Politics

Tipperary TDs in war of words over Roscrea care facility for the elderly

Lowry and Kelly clash over funding for Nenagh and threat to Roscrea

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Tipperary TDs in war of words over Roscrea care facility for the elderly

War of words: Alan Kelly and Michael Lowry have clashed over funding for new Nenagh care facility and a threat to Roscrea nursing home

A war of words has erupted between two Tipperary TDs over care of the elderly in the Premier County.

The row began following a public meeting in Roscrea in April over fears that the Dean Maxwell home was under threat.

Following the meeting Deputy Alan Kelly claimed that Deputy Michael Lowry wanted to reverse the HSE decision to build a new 50-bed St Conlon’s Home beside the hospital in Nenagh.

The Labour TD said that he would “bitterly oppose and fight” any such move.

He said that when he was in Government, he ensured that both St Conlon’s and Dean Maxwell were in a position to fight off Hiqa demands and remain open.

He said that he was delighted to ensure the new St Conlon’s would be allocated over €9m for a new 50-bed unit and subsequently following a huge amount of work with the HSE we were able to purchase land beside Nenagh hospital as a new site for its development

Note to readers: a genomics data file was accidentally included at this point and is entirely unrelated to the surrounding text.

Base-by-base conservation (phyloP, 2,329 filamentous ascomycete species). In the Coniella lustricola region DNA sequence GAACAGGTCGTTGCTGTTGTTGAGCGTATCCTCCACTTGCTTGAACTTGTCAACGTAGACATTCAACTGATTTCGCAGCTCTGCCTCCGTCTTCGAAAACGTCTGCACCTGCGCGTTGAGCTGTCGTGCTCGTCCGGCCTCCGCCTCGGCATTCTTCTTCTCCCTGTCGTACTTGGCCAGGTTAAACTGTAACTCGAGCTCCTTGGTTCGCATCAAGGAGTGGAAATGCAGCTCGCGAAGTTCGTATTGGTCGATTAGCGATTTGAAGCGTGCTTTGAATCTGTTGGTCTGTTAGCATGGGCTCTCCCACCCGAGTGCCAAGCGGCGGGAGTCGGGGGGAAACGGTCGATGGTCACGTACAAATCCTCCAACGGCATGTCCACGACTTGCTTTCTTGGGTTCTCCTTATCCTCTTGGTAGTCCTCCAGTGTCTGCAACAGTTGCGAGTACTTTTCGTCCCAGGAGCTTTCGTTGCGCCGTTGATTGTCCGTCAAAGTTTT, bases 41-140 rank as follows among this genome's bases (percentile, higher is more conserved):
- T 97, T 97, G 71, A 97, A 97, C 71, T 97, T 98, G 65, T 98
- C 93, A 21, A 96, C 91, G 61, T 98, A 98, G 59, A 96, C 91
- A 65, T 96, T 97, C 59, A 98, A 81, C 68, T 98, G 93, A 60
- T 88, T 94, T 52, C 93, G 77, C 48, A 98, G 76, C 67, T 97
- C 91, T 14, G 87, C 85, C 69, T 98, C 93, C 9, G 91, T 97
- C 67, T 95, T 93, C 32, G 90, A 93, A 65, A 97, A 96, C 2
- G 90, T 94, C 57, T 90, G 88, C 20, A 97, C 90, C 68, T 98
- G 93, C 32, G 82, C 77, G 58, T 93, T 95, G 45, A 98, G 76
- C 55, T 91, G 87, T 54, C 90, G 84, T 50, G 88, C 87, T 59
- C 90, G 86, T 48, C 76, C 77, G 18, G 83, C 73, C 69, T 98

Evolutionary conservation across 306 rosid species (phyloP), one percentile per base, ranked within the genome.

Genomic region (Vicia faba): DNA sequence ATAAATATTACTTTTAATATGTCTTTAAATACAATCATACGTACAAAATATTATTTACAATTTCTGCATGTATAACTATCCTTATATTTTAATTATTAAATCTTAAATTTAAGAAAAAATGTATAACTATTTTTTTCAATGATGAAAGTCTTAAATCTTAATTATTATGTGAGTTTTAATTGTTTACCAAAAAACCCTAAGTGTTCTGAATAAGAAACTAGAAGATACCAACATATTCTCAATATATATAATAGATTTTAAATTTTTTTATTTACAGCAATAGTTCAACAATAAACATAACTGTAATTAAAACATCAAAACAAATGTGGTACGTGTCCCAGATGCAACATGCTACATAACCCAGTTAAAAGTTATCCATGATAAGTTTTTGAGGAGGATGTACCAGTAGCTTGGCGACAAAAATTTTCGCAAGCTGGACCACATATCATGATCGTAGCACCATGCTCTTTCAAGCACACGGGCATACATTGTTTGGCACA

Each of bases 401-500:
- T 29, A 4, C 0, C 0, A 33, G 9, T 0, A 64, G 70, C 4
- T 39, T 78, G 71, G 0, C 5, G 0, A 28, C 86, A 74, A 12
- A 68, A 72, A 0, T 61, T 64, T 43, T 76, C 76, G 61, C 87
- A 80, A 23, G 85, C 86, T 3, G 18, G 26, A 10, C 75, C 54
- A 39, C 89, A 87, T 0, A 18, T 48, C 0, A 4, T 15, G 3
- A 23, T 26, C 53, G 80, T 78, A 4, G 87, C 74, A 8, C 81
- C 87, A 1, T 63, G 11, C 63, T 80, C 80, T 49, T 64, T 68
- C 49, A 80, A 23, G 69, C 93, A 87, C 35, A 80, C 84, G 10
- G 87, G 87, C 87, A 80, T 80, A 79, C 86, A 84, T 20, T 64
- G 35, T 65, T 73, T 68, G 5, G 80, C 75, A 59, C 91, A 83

“I fully support the need for long term stay beds in Roscrea and for a future plan for their provision.I will do everything I can to help make this happen,” he said.

However, Deputy Lowry hit back this week, saying that Deputy Kelly was “trying to manufacture a row as a publicity stunt”.

The Independent TD said that there was nothing to fight about.

“I fully support the provision of a new unit for St Conlon’s beside Nenagh hospital. There is no argument that it is required and should be built. The St Conlon’s project is at design stage, which will then progress to planning. It is not expected to come to conclusive stage before 2021. When it comes to the point of tenders and construction I will play my part in securing the necessary multimillion funds required which is not currently guaranteed,” he said.

Deputy Lowry said that the current capital service plan introduced in 2016 by the then Labour Minister Kathleen Lynch did a serious injustice by the omission of Dean Maxwell. Their five-year Service Plan endorsed by the HSE consigns Dean Maxwell to lose its 25 long-stay beds in 2021.

Traditionally North Tipperary has had a distribution of long-stay beds between the Hospital of the Assumption Thurles; St Conlon’s, Nenagh, and Dean Maxwell Roscrea.

“We built a new unit in Thurles. We are progressing a new unit for St Conlon's. Dean Maxwell should not be left behind”he said.